Yes! I always have something with me so I can sketch, always. Yes! Sketching always beats taking selfies. Yes! Sketching makes travel exponentially more rewarding and memorable. Travel-sketching is all about capturing the moment, slowing down enough to actually look and see what you spent all that money and vacation time to be standing in front of. BUT here are three times you should not sketch.
1 – When sketching becomes everything
Thanks to Instagram I am able to learn from and follow the journeys of many other sketchers. Recently there was a post of one sketcher’s efforts from a single day in a town. This sketcher had done at least 15 sketches of buildings that day. That is a lot, and a lot more than I would want to do, it would mean the whole day was spent sketching.
Now, I do understand a few things about this post. The person who posted this is a professional sketcher, they were there with other sketchers at a workshop. So it is understandable that they would do more than they might do if they were on a trip for pleasure. It did make me ponder, that though they saw a lot of buildings in that city, they had such a short time at each that they were not really savoring the moments, which is my goal for sketching while I travel – sketching on assignment would be different.
Since I stopped traveling as a seminar speaker a year ago, which kept me on the road 40-50% of the time, sketching has changed. Now I spend most of my time in the Mukilteo area of Washington, a beautiful place for sure. Often I head out for the purpose of finding something to sketch for my column in The Mukilteo Beacon – sketching is the objective, not simply capturing a time and place. On those trips sketching is everything, and I find it changes the sketching experience. When I traveled heavily each day took me to a new place with new things to sketch, it was fresh, I just sketched what was in front of me.
The message here is that you don’t have to sketch everything. Put the pen and pad down and just enjoy the view, listen to the sounds, watch the people. Sketch the significant things, while allowing some time to just soak it all in.
2- When sketching affects other people
Traveling with other people means being sensitive to what each person wants to do. Sketching takes time, thankfully Tricia is patient with my wanting to stop and do a sketch. Sadly I have not always been as sensitive to realize that me sketching has been a bit selfish. We have found a few ways that work well to balance it all out.
One, she is a photographer, if you don’t already follow her blog you should: Travels Through My Lens. While I do a quick sketch, she wanders off snapping some nice photos for her blog, knowing that I will be right where she left me. If the people you travel with are not photographers they may have other interests they can pursue while you sketch.
Another tool is that I learned to do quick sketches. I can sketch most things in five minutes or less, it may not be the kind of sketch I would do if I had more time, but it works to capture the moment. I did this sketch standing on the trail in less than five minutes at Yosemite Falls, while Tricia walked a bit further down the trail, then I added watercolor back at the hotel.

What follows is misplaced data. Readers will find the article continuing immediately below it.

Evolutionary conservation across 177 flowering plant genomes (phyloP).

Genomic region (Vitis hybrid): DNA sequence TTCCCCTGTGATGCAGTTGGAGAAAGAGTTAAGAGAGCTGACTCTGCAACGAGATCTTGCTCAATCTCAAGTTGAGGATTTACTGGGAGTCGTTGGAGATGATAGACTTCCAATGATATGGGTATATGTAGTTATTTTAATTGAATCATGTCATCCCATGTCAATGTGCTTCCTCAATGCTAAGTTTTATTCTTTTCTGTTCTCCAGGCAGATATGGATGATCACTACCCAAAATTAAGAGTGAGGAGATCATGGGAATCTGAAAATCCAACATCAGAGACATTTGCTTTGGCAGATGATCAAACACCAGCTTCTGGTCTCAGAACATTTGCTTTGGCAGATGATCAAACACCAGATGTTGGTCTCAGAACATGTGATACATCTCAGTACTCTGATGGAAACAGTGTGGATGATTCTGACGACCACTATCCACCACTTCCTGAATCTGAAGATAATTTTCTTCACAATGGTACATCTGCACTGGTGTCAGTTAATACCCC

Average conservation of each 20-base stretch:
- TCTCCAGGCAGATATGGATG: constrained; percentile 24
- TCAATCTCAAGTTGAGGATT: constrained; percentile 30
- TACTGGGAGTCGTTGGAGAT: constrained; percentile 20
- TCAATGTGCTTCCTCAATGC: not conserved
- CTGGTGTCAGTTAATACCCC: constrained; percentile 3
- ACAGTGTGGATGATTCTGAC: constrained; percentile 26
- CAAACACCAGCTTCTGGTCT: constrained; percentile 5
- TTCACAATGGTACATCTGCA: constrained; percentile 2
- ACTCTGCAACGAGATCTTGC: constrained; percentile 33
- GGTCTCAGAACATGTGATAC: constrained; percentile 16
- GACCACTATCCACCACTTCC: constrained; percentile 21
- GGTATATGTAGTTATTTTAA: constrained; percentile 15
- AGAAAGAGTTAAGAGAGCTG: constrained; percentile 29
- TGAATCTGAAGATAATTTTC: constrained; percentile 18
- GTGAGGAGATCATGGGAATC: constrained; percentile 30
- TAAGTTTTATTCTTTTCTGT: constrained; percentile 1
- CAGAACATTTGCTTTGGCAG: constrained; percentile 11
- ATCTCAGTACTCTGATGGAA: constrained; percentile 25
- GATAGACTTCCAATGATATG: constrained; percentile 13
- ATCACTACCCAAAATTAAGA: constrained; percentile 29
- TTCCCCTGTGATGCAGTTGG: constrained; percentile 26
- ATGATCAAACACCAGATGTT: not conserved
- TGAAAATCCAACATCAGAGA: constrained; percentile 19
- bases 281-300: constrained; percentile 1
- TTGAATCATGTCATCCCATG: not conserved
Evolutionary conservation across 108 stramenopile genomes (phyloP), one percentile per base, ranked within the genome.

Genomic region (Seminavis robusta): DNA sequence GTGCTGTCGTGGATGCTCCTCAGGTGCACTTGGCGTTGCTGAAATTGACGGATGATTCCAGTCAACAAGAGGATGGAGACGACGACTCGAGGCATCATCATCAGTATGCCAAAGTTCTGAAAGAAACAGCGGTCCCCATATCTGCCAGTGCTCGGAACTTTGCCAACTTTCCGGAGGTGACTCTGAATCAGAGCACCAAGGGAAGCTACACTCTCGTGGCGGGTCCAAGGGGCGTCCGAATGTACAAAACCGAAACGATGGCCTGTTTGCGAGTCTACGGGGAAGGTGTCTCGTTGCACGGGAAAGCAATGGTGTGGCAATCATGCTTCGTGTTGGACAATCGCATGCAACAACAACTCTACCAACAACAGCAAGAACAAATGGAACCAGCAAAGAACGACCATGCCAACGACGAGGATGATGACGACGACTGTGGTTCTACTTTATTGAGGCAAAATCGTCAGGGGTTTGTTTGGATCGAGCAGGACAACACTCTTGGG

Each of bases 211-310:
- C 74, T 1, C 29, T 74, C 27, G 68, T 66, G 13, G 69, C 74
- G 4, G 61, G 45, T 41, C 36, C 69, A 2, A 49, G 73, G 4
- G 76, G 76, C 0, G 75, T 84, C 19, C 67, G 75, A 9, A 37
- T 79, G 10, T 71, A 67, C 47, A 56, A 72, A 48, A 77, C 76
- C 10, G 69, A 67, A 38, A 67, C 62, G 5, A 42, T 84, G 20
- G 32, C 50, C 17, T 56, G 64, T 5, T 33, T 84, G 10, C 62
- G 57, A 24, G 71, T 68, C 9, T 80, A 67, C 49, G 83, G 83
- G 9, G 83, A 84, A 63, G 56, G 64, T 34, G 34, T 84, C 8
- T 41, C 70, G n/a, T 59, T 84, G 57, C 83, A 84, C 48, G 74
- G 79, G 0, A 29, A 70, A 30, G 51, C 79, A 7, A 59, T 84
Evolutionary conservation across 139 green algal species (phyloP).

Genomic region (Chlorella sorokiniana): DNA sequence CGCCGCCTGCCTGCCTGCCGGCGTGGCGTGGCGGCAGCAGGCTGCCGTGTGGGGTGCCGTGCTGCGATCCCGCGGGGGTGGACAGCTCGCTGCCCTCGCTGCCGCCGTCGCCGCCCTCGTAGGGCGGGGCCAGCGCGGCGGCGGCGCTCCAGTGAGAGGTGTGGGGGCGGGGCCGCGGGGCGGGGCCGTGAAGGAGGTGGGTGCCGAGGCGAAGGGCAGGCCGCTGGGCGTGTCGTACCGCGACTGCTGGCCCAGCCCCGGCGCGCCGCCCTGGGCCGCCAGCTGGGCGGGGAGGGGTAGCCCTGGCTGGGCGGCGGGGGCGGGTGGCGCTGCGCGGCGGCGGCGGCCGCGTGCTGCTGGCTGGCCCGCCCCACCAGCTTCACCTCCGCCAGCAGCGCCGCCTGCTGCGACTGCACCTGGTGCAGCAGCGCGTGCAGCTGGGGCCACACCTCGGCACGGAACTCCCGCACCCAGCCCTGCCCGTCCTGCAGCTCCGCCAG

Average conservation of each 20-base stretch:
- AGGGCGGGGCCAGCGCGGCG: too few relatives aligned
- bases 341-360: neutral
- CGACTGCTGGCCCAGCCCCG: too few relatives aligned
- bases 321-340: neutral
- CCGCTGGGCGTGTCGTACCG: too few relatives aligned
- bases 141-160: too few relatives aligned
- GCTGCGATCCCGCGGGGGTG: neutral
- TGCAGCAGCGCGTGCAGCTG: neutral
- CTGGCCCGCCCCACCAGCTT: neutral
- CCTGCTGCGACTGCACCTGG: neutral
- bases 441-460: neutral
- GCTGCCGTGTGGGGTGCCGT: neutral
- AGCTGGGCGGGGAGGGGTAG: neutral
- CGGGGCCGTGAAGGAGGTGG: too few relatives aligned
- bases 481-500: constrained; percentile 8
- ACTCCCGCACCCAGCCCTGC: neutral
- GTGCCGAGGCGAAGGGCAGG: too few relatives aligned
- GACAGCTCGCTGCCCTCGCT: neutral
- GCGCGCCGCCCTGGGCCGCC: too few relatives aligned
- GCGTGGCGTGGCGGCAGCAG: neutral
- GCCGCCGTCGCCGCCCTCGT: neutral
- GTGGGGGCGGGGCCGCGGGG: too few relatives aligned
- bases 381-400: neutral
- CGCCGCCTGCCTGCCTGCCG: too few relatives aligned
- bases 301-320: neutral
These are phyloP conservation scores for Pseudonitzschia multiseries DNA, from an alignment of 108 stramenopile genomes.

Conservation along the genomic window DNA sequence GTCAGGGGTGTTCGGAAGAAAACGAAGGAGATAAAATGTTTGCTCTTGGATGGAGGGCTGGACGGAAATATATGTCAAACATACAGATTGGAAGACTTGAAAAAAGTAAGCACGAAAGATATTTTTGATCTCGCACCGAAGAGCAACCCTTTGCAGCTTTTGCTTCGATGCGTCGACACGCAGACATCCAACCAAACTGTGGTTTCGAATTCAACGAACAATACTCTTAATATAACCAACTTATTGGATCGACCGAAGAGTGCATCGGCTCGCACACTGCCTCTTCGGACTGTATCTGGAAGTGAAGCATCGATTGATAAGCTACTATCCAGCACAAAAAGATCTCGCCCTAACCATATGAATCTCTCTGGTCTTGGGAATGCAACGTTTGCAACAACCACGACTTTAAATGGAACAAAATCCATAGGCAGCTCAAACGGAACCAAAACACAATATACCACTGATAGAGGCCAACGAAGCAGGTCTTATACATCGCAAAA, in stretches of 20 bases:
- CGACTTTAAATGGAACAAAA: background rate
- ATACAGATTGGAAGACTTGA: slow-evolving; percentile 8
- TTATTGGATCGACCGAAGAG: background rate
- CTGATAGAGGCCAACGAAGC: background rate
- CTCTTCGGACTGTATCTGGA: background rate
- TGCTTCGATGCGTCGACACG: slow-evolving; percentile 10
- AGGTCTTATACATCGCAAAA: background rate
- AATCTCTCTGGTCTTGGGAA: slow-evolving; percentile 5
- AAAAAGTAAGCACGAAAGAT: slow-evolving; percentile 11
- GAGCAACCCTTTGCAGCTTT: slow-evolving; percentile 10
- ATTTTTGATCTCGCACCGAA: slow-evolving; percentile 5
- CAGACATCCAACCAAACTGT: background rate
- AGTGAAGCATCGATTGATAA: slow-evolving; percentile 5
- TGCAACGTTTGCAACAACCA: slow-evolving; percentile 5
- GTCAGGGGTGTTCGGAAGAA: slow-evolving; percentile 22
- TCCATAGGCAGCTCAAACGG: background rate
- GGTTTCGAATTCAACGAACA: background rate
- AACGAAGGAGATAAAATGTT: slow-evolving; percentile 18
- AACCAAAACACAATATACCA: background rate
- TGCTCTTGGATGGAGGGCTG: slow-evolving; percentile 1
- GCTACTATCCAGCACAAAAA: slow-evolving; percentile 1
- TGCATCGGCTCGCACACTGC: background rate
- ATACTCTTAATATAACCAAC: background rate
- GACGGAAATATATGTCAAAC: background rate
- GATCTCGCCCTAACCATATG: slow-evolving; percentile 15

Sketch when other people are sleeping, I read in Suhite’s blog that she uses the time of day much as I do. Many of the people I travel with, including Tricia, prefer to sleep-in a bit later in the morning. I am an early-to-bed early-to-rise sort of guy. When we were in Robion, France I was always up before everyone else; loved it, I went to the cafe, grabbed a café, and sketched. By the time they joined me I was ready to give them my attention.
3 – When sketching is unsafe or inappropriate
There are cultures where sketching a person is considered intrusive or disrespectful. Enough said. As sketchers we are there to embrace places that are different than our own, not there to impose ourself on others. Some museums and historical locations require permission, some even post no sketching, when in doubt ask, and respect the answer. Take a photo if allowed, and do a sketch later at a cafe with a glass of wine.
There have been many on-line discussions regarding safety while sketching, I get that. Traveling as I have for over 25 years I find that most of the times that people get into trouble it is due to lack of vigilance and caution. Rarely have I ever felt at risk, even in places like Barcelona, Jakarta, or South Africa, all of which have reputations for danger, but I go out of my way to reduce the risk. Avoid standing out, dress like the locals if possible, don’t stand on a street corner with a map looking puzzled, learn a few words of the local language, and be aware of what is going on around you.
So often I have seen someone leave their bag on a counter, wide open with passport and wallet in plain sight, while they turned away or even walked a few steps away; that is an open invitation. Since I always get aisle seats on airplanes I see this frequently: a woman boarding the plane with her purse over her arm, the bag open wide, passport on top. Grabbing it would be so easy. Use common sense – if you are sketching, keep your bag in front of you, not behind, or loop the strap around your foot.
If you do find yourself in a risky neighborhood, or situation – protests or strikes, places where you are just out of place – don’t sketch, as it draws attention. If you are going to try to capture some of the action on paper, get out of sight and be safe.
There is plenty of risk, the reason we fear it more when we travel is because we are in an unfamiliar place, and we are so easily distracted. So stay focused, on the sketch and on what is going on around you.